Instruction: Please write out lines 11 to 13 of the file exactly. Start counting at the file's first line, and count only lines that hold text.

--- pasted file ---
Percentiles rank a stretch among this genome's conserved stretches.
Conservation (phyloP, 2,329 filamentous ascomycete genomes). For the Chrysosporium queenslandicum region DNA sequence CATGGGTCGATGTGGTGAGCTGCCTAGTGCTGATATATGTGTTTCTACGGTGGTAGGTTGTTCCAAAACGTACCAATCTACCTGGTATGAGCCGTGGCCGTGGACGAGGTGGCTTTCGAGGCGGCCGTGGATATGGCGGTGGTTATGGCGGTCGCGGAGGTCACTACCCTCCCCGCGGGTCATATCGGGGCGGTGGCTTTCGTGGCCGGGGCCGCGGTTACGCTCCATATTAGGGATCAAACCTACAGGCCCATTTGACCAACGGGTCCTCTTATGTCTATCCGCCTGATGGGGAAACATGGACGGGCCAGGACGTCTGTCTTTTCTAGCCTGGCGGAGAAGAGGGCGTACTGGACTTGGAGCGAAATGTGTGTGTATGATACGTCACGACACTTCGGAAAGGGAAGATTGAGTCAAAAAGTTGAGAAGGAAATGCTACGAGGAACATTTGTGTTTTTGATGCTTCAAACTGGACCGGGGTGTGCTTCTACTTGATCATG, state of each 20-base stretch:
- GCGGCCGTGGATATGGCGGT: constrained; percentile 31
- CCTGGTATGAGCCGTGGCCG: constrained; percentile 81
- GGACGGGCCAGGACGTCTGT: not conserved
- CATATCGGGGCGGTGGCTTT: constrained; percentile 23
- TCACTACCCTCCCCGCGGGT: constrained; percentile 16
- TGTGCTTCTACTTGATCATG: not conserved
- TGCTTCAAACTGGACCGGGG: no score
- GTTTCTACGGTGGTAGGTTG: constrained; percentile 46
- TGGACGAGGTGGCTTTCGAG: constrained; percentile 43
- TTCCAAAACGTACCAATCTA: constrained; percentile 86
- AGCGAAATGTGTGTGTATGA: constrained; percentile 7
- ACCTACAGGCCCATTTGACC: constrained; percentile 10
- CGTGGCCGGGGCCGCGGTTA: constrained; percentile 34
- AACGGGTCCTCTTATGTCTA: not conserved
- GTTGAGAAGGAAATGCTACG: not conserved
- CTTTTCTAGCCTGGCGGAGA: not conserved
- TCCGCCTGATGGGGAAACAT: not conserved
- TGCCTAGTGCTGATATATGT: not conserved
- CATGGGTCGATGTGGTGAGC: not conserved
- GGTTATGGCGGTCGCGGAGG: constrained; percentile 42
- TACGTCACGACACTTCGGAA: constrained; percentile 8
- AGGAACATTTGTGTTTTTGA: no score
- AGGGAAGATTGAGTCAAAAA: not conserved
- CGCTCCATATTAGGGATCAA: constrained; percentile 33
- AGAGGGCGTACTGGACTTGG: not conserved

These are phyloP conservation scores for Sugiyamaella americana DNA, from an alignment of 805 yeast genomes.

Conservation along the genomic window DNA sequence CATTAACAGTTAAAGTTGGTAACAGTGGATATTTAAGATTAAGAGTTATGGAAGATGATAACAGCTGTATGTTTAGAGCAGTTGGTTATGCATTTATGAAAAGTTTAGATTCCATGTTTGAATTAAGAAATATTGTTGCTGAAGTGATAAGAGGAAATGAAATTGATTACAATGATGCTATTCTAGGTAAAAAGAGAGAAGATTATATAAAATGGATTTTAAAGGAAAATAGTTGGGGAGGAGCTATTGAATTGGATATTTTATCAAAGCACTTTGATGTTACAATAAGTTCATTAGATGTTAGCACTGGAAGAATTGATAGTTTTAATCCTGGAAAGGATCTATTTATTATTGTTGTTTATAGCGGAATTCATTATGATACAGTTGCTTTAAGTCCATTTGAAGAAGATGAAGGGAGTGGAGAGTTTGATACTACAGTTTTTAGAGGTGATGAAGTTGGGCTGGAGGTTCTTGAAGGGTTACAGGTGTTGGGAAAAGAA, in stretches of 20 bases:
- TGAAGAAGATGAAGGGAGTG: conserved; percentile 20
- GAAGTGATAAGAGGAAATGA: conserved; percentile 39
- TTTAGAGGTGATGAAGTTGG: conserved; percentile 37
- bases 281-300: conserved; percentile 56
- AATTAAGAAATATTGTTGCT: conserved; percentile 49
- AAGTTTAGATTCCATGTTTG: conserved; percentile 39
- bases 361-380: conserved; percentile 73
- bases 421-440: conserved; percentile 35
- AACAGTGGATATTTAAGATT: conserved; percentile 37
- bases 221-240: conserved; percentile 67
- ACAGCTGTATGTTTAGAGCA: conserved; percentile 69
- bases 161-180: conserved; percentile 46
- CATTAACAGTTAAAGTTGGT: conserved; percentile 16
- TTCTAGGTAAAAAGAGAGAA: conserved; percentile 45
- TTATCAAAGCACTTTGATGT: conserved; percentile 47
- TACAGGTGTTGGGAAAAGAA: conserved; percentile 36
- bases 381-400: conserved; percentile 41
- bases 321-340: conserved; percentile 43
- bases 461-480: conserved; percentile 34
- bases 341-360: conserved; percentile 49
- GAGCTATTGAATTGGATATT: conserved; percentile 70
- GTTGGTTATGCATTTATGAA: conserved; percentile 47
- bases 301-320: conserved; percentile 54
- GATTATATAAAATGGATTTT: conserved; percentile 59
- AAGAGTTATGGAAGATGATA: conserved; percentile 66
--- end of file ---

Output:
- TGGACGAGGTGGCTTTCGAG: constrained; percentile 43
- TTCCAAAACGTACCAATCTA: constrained; percentile 86
- AGCGAAATGTGTGTGTATGA: constrained; percentile 7